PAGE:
Wood is rubbed or coated with a finish to slow the movement of moisture between the air and the treated wood. Finishes also protect wood from stains and physical damage, such as scratches. There are two common ways of finishing wood. The first is to use in-surface finish, such as tung oil, and the second is to use on-surface finish, which includes polishes like urethane and shellac.
Our preferred in-surface finish is tung oil. It was more commonly used in the past than it is today: tung oil was rubbed into the Great Wall of China. It is a natural oil that brings out the colour of wood, which deepens as it ages. As an oil, it prevents moisture from accumulating in the wood. When you touch a piece of furniture that is finished with an in-surface finish, you are touching the wood, not a finish.
So, we normally finish tables and other hard-use surfaces with both tung oil and an on-surface finish. The latter protects the wood’s surface, but on its own tends to trap moisture inside the wood. To prevent this, we rub or even soak the wood in tung oil before applying an on-surface finish.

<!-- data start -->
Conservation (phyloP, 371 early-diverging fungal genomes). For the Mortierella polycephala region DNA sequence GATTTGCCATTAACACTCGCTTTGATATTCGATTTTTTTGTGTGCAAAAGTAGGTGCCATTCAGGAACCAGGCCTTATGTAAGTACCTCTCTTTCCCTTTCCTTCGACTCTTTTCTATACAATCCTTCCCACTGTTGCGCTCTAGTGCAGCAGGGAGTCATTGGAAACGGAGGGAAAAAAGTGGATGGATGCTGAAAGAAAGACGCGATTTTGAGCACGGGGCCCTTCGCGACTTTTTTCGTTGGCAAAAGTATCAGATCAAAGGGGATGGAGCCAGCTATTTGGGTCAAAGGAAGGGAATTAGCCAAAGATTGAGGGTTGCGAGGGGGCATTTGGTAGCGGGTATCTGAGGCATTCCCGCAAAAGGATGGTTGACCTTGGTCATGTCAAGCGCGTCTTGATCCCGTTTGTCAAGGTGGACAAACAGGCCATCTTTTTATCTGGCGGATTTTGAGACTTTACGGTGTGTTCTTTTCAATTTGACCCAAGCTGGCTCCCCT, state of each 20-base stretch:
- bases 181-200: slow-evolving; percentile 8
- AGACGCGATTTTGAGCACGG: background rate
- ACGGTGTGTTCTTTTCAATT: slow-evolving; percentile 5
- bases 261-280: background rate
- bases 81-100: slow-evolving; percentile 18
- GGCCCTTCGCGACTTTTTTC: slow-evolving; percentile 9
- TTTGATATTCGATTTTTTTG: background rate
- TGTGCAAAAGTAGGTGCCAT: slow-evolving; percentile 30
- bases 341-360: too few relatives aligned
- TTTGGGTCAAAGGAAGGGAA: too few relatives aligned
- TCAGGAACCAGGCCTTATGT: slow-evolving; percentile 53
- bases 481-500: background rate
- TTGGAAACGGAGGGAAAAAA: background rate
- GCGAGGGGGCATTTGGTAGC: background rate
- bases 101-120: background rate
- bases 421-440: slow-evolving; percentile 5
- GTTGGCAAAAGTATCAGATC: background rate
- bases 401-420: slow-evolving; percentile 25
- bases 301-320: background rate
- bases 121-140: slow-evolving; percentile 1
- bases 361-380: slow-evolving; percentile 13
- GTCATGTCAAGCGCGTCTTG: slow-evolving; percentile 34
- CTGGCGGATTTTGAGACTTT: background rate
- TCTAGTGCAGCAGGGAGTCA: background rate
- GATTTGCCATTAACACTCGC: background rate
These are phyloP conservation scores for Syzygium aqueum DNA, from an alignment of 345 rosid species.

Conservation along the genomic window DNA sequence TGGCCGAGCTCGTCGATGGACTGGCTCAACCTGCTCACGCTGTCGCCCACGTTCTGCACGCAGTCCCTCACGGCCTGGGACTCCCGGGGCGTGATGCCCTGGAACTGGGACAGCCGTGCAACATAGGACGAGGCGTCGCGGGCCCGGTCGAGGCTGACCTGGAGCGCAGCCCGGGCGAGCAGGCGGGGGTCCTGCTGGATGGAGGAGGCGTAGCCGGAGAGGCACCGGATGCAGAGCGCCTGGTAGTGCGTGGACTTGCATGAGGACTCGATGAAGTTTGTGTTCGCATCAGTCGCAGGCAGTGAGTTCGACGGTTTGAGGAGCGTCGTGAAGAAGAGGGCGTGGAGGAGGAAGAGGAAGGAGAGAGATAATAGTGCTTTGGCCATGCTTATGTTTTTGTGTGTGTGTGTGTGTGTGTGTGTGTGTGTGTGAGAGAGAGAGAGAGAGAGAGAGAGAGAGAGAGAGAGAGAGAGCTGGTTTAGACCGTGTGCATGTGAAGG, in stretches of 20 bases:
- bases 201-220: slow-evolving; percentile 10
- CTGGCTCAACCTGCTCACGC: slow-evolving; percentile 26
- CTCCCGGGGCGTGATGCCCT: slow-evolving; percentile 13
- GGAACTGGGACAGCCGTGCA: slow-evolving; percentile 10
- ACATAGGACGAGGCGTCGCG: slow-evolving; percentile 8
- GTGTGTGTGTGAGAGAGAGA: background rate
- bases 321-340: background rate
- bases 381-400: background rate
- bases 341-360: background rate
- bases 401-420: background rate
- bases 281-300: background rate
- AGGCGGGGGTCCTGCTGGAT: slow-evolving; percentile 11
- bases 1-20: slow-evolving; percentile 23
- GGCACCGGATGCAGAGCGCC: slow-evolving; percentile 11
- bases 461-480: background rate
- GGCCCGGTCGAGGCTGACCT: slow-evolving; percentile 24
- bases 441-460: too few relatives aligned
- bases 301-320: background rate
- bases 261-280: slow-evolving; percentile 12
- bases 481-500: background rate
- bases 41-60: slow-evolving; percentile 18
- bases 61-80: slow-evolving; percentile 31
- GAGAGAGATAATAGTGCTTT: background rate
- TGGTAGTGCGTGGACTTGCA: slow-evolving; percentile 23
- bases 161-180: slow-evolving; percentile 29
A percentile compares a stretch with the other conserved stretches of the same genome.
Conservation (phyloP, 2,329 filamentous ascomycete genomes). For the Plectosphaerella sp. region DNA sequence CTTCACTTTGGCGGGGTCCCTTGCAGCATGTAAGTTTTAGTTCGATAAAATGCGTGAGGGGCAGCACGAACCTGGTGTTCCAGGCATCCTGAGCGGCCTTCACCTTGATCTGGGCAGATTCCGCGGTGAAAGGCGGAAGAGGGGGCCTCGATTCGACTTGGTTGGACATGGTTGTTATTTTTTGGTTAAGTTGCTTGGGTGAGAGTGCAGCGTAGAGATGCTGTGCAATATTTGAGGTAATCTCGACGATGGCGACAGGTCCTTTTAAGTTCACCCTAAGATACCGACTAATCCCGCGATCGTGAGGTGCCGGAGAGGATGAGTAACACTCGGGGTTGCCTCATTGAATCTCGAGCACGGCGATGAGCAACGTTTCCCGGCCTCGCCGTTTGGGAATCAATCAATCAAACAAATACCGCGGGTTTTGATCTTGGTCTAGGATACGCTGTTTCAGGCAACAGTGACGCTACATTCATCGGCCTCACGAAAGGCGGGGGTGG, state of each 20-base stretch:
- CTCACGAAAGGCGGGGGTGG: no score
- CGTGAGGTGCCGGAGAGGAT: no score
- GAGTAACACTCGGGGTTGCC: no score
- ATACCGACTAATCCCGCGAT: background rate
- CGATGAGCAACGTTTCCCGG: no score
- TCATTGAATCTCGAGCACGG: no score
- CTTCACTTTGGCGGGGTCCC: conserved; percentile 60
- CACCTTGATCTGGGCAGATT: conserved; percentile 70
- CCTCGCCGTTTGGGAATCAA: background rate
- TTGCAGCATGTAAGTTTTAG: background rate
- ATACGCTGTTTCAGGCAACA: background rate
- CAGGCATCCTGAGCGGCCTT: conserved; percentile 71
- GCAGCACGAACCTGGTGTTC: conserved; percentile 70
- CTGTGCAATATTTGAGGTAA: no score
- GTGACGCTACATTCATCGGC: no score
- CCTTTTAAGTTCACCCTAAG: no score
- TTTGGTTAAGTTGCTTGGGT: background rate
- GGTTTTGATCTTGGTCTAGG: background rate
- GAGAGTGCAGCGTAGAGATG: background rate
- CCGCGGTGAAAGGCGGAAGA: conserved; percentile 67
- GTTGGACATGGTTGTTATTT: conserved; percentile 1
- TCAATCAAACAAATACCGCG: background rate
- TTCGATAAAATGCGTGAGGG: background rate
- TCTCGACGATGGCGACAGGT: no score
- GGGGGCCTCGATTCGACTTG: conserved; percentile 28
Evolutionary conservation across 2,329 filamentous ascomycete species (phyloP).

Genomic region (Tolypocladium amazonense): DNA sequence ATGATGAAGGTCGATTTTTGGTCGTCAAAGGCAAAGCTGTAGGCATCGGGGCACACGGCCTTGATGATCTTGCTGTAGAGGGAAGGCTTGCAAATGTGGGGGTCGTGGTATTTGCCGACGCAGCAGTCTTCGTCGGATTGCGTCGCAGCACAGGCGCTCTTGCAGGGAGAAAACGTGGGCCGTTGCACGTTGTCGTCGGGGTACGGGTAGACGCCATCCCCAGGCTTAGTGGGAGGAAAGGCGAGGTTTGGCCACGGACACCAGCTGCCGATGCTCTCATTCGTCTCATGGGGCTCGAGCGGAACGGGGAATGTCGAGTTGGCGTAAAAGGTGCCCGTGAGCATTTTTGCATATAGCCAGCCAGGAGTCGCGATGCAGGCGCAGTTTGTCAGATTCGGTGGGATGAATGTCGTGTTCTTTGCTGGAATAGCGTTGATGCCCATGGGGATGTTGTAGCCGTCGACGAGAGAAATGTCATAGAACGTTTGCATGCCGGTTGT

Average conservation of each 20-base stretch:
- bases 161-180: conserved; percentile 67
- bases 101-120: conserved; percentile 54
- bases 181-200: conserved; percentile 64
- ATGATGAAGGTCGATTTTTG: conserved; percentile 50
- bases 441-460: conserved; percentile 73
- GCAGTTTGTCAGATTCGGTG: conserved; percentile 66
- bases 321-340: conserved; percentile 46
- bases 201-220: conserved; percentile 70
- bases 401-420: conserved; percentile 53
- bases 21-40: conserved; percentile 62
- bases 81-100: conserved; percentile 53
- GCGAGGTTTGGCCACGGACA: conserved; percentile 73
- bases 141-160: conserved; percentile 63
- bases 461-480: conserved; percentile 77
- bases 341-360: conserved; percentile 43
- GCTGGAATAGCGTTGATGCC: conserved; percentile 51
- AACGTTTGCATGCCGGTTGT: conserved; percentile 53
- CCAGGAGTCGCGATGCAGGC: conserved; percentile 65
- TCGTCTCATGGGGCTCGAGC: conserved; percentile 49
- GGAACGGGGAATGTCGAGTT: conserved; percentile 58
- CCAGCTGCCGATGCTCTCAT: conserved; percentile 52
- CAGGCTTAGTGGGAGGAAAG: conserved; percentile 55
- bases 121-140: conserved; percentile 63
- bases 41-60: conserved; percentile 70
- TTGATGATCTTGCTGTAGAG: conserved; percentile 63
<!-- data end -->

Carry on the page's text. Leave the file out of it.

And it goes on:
The most common on-surface finish is urethane (modern varnish). Urethane is a plastic, which dries in air. It is more water, alcohol, abrasion, and heat resistant than shellac. Shellac is secreted by the Lac bug, and gathered by melting the sticky substance off bushes (this is done in the Indian sub-continent). It is environmentally friendly, and easy to make. It also brings out and enriches the colour of the wood. Looking at a shellac-finished surface, it seems like you can see deep into the wood.
Methyl alcohol is the solvent for shellac. Once applied, the alcohol evaporates, and leaves the shellac on the surface of the wood. As it is a solvent, you must be careful to wipe wine or liquors away if they are spilled on one of these surfaces. The on-surface finishes, are easily repaired if scratched or discolored.
Right use of finishes reveals the beauty of the wood, and makes it endure throughout the life of the piece by preventing damage to its surface. See the Oak Lectern unfinished, and with an oil stain and urethane finish.